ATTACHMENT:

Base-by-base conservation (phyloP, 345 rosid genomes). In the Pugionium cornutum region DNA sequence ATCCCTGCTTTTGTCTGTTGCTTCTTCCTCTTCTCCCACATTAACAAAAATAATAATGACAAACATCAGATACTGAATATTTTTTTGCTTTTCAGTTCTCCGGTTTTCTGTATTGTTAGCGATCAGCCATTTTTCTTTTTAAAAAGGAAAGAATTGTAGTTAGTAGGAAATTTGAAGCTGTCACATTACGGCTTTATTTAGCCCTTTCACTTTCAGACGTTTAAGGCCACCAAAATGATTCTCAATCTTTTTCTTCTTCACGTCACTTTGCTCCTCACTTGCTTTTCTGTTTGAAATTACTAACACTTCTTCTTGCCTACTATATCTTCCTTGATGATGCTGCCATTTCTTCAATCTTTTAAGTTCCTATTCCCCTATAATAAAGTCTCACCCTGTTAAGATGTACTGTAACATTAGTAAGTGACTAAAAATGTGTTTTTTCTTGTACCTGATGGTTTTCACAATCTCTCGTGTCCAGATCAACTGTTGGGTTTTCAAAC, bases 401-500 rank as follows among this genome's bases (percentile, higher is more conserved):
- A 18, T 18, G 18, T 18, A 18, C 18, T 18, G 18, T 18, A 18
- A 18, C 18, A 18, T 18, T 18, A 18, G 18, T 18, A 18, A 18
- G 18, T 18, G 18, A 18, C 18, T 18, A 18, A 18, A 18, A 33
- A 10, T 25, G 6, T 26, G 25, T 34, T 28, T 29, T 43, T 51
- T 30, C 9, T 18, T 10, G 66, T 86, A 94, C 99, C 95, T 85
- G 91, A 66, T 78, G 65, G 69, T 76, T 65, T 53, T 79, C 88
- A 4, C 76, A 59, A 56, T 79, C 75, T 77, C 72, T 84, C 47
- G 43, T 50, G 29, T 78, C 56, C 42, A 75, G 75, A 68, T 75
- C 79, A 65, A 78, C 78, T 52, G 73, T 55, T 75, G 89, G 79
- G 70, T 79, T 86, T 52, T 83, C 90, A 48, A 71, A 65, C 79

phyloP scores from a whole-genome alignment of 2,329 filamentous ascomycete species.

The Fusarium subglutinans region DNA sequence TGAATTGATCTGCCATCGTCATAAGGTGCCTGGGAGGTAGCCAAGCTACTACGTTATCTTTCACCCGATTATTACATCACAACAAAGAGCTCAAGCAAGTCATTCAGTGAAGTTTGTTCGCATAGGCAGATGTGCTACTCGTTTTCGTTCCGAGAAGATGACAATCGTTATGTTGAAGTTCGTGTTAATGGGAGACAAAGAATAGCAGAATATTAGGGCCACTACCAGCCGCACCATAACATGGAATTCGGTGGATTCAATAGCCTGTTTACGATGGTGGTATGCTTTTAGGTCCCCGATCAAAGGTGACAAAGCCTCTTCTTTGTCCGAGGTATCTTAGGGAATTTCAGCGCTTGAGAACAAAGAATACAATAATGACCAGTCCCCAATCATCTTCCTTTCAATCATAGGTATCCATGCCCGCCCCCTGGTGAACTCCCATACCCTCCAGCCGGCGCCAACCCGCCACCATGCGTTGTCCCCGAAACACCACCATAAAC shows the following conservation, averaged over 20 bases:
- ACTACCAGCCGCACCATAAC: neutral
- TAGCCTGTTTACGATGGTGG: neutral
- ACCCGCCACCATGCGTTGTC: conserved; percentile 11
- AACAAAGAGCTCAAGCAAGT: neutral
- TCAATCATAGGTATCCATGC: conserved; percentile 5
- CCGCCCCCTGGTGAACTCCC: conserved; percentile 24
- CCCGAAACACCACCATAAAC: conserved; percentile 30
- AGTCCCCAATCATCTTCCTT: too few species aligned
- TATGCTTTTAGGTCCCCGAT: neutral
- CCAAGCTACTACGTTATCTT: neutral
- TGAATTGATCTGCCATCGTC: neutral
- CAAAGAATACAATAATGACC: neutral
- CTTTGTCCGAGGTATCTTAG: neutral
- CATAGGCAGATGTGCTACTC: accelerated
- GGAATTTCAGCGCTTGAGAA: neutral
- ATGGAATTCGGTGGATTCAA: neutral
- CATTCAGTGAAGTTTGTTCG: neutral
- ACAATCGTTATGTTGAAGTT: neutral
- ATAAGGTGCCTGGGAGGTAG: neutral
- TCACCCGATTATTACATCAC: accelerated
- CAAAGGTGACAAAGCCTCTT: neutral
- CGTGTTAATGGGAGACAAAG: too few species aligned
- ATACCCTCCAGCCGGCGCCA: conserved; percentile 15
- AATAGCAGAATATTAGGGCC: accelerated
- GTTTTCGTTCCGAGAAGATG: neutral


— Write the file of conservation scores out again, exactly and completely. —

Base-by-base conservation (phyloP, 345 rosid genomes). In the Pugionium cornutum region DNA sequence ATCCCTGCTTTTGTCTGTTGCTTCTTCCTCTTCTCCCACATTAACAAAAATAATAATGACAAACATCAGATACTGAATATTTTTTTGCTTTTCAGTTCTCCGGTTTTCTGTATTGTTAGCGATCAGCCATTTTTCTTTTTAAAAAGGAAAGAATTGTAGTTAGTAGGAAATTTGAAGCTGTCACATTACGGCTTTATTTAGCCCTTTCACTTTCAGACGTTTAAGGCCACCAAAATGATTCTCAATCTTTTTCTTCTTCACGTCACTTTGCTCCTCACTTGCTTTTCTGTTTGAAATTACTAACACTTCTTCTTGCCTACTATATCTTCCTTGATGATGCTGCCATTTCTTCAATCTTTTAAGTTCCTATTCCCCTATAATAAAGTCTCACCCTGTTAAGATGTACTGTAACATTAGTAAGTGACTAAAAATGTGTTTTTTCTTGTACCTGATGGTTTTCACAATCTCTCGTGTCCAGATCAACTGTTGGGTTTTCAAAC, bases 401-500 rank as follows among this genome's bases (percentile, higher is more conserved):
- A 18, T 18, G 18, T 18, A 18, C 18, T 18, G 18, T 18, A 18
- A 18, C 18, A 18, T 18, T 18, A 18, G 18, T 18, A 18, A 18
- G 18, T 18, G 18, A 18, C 18, T 18, A 18, A 18, A 18, A 33
- A 10, T 25, G 6, T 26, G 25, T 34, T 28, T 29, T 43, T 51
- T 30, C 9, T 18, T 10, G 66, T 86, A 94, C 99, C 95, T 85
- G 91, A 66, T 78, G 65, G 69, T 76, T 65, T 53, T 79, C 88
- A 4, C 76, A 59, A 56, T 79, C 75, T 77, C 72, T 84, C 47
- G 43, T 50, G 29, T 78, C 56, C 42, A 75, G 75, A 68, T 75
- C 79, A 65, A 78, C 78, T 52, G 73, T 55, T 75, G 89, G 79
- G 70, T 79, T 86, T 52, T 83, C 90, A 48, A 71, A 65, C 79

phyloP scores from a whole-genome alignment of 2,329 filamentous ascomycete species.

The Fusarium subglutinans region DNA sequence TGAATTGATCTGCCATCGTCATAAGGTGCCTGGGAGGTAGCCAAGCTACTACGTTATCTTTCACCCGATTATTACATCACAACAAAGAGCTCAAGCAAGTCATTCAGTGAAGTTTGTTCGCATAGGCAGATGTGCTACTCGTTTTCGTTCCGAGAAGATGACAATCGTTATGTTGAAGTTCGTGTTAATGGGAGACAAAGAATAGCAGAATATTAGGGCCACTACCAGCCGCACCATAACATGGAATTCGGTGGATTCAATAGCCTGTTTACGATGGTGGTATGCTTTTAGGTCCCCGATCAAAGGTGACAAAGCCTCTTCTTTGTCCGAGGTATCTTAGGGAATTTCAGCGCTTGAGAACAAAGAATACAATAATGACCAGTCCCCAATCATCTTCCTTTCAATCATAGGTATCCATGCCCGCCCCCTGGTGAACTCCCATACCCTCCAGCCGGCGCCAACCCGCCACCATGCGTTGTCCCCGAAACACCACCATAAAC shows the following conservation, averaged over 20 bases:
- ACTACCAGCCGCACCATAAC: neutral
- TAGCCTGTTTACGATGGTGG: neutral
- ACCCGCCACCATGCGTTGTC: conserved; percentile 11
- AACAAAGAGCTCAAGCAAGT: neutral
- TCAATCATAGGTATCCATGC: conserved; percentile 5
- CCGCCCCCTGGTGAACTCCC: conserved; percentile 24
- CCCGAAACACCACCATAAAC: conserved; percentile 30
- AGTCCCCAATCATCTTCCTT: too few species aligned
- TATGCTTTTAGGTCCCCGAT: neutral
- CCAAGCTACTACGTTATCTT: neutral
- TGAATTGATCTGCCATCGTC: neutral
- CAAAGAATACAATAATGACC: neutral
- CTTTGTCCGAGGTATCTTAG: neutral
- CATAGGCAGATGTGCTACTC: accelerated
- GGAATTTCAGCGCTTGAGAA: neutral
- ATGGAATTCGGTGGATTCAA: neutral
- CATTCAGTGAAGTTTGTTCG: neutral
- ACAATCGTTATGTTGAAGTT: neutral
- ATAAGGTGCCTGGGAGGTAG: neutral
- TCACCCGATTATTACATCAC: accelerated
- CAAAGGTGACAAAGCCTCTT: neutral
- CGTGTTAATGGGAGACAAAG: too few species aligned
- ATACCCTCCAGCCGGCGCCA: conserved; percentile 15
- AATAGCAGAATATTAGGGCC: accelerated
- GTTTTCGTTCCGAGAAGATG: neutral